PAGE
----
IN THE STREETS OF KABUL, YOU CAN see something these days that has not been glimpsed there for almost five years-women's faces. Now that the Taliban has fled the city, a few brave women have shed the burka-the head-to-toe garment, to Western eyes a Idnd of body bag fbr the living, made mandatory by the defeated religious leadership. Men sometimes look in astonishment at these faces, as if they were comets or solar eclipses. So do other women. From the moment in 1996 that the Taliban took power, it sought to make women not just obedient but nonexistent. Not just submissive but invisible. For five years, it almost succeeded. The Taliban's ongoing i2o]lapse guarantees at least some improvement in the lives of Afghan women. They are emerging from the houses that they once could not leave except in the company of a male relative. Some are retuming to the jobs they had to give up when the Taliban barred them from all employment except for a small number of health-care jobs dedicated to women. Even more remarkable, Kaburs sole television station now features a woman announcer. In a country where people were required to paint their windows black so that passersby could not see the face of any woman who might be at home, the announcer appears onscreen without a vefl. But just as the meltdown of Taliban military power has not brought real peace to Afghanistan, neither has the disappearance of its hated religious police brought women freedom ovemight. Afghan society is tribal and conservative. Except for a small minority of educated professionals in Kabul, women have long been relegated to a subservient role. In rural areas of northem Afghanistan that are under the control of the Northem Alliance, the burka is still universal, though no law requires it. Even in Kabul, where Western-style skirts were not uncommon before the Taliban, many women say the burka is the least of their concems. Dr. Rahima Zafar Staniczai, head of the Rabia Balkhi hospital for women, remembers how Tahban religious police would beat her in the street any time they caught her rushing to work uncovered: "They would hit us and spit on us, and n we would have to come in to the hospital to do our work." AU the same, she says, what women wear is a secondary issue. She lists the real priorities. "First we need peace. Then we need a central government. Then we need education. After all that, we will be in a position to make a decision on the burka." And even when something like peace and order returns to Afghanistan, just how sympathetic to the rights of women the next ruling order will be, no one can yet say. Women have not suffered the systematic oppression under the Northern Alliance that was the signature of Taliban rule. But the years the Alliance niled all Afghanistan, 1992 to'96, are remembered by many Afghans for the brutality of the warlords. Some Alliance leaders are as hostile to notions of women's equality as any Taliban mullahs. if the ftiture is uncertain, the recent past is an afl-too-well-substantiated fact. The Taliban made Afghanistan a laboratory for the systematic oppression of women. What it did will haunt that nation and the world for years to come.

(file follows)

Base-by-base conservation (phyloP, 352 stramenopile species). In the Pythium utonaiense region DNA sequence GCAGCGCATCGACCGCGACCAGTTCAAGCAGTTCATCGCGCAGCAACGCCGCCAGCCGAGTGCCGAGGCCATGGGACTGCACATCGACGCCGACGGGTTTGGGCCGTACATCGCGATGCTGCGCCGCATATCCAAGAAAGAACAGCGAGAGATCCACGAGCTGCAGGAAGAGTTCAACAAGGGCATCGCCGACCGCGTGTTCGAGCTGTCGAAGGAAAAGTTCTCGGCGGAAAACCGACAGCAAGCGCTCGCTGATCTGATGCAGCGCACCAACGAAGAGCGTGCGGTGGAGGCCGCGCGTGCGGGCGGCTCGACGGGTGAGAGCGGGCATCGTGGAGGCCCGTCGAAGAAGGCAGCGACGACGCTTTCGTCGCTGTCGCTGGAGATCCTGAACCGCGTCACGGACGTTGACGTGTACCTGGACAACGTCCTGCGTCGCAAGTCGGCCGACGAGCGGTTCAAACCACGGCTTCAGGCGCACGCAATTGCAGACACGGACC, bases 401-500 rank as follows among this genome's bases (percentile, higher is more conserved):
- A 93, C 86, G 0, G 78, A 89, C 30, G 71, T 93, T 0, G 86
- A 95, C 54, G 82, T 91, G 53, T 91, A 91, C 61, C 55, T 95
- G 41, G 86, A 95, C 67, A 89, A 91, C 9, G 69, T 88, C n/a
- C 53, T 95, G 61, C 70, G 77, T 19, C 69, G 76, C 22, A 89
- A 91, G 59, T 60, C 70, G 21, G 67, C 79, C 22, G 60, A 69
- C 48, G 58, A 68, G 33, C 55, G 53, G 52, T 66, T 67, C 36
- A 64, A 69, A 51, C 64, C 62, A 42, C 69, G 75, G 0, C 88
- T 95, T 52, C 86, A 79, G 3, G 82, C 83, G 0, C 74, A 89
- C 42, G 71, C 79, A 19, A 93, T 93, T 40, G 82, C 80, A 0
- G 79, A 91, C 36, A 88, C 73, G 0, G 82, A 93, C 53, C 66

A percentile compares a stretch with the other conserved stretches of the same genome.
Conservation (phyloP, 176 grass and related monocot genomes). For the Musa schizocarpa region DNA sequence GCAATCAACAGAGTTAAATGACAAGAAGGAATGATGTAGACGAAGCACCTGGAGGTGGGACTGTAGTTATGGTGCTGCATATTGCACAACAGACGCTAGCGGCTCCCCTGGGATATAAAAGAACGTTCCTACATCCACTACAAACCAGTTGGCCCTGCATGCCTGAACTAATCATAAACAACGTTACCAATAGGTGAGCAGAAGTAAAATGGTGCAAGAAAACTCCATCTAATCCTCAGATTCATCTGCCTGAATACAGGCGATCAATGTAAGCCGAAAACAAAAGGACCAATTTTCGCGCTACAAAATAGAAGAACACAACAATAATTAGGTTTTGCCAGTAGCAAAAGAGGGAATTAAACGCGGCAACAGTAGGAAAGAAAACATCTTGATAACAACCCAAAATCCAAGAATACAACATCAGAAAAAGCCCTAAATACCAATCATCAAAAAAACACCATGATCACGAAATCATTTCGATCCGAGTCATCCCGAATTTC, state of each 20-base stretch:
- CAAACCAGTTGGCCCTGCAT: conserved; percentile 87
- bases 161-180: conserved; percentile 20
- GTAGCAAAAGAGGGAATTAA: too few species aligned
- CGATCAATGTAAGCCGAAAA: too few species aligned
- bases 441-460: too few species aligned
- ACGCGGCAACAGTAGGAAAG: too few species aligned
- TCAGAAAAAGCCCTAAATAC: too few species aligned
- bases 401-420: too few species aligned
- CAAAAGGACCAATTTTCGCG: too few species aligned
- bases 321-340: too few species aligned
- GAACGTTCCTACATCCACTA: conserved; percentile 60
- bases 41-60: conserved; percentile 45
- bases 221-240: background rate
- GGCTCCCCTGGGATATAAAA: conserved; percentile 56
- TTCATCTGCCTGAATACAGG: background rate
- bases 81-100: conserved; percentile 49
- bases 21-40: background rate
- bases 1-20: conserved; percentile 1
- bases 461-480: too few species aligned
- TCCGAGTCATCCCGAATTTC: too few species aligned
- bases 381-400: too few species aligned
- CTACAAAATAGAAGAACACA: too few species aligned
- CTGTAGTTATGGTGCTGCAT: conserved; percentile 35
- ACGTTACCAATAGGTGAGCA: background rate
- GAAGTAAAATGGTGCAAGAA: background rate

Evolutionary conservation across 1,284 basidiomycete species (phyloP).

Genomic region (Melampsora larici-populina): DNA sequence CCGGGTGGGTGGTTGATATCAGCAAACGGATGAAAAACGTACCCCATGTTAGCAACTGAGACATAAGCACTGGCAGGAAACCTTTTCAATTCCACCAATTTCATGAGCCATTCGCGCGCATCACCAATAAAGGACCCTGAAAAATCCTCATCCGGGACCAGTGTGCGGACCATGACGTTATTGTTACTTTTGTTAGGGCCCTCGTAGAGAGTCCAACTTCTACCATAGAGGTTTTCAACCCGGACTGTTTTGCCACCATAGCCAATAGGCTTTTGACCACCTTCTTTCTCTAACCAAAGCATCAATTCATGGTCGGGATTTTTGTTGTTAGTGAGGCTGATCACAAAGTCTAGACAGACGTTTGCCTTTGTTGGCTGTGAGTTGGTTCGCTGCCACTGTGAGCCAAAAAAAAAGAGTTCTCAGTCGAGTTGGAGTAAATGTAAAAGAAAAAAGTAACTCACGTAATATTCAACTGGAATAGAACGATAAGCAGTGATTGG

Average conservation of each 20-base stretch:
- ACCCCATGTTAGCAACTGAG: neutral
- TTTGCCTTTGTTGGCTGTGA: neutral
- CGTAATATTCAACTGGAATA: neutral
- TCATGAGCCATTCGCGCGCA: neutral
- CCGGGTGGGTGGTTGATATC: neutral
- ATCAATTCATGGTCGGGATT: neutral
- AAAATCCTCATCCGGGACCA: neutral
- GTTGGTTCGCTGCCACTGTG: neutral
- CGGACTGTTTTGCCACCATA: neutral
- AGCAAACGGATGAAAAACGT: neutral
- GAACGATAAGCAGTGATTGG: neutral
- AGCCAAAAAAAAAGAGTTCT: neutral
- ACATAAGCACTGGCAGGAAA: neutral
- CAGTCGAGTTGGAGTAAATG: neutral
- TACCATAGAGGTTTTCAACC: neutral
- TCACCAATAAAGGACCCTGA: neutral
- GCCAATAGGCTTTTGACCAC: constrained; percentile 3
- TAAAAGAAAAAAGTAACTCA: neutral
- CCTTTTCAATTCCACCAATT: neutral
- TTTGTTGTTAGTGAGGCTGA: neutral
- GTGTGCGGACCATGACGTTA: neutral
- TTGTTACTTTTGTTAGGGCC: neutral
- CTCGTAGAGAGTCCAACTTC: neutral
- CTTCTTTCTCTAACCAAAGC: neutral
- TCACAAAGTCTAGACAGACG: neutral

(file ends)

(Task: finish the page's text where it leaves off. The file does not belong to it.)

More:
THE MOST VISIBLE SYMbol of the Taliban's oppressive regime was the order that placed all women under the burka. Its long-standing place in Afghan culture is complicated. Many rural women, especially, claim to wear it willingly, at least when they speak in the presence of their husbands. There is even high fashion in burka wear. In Kabul, women allow a bit of lace trimming to show at the edge. The best burkas, from the Afghan city of Herat, have exquisite pleating that imparts a shimmering, watery feel but takes hours to iron. But nearly any educated woman you speak to loathes the burka. So do many less educated ones-if you can question them where men cannot hear. The heavy cloth covering can induce panic, claustrophobia and headaches. Its a psychological hobbling of women that is akin to Chinese foot binding. It's also life threatening. Try negotiating a busy Kabul street-around donkey carts, careening buses and the Taliban roaring by in Datsun pickups-when your hearing is muffled and your vision is reduced to a nar iz row mesh grid. What are Afghan women really like i beneath the burka? Talk to three from 0 Dasht-i-Qaleh, a tiny, impoverished village long held by the Northem Alliance.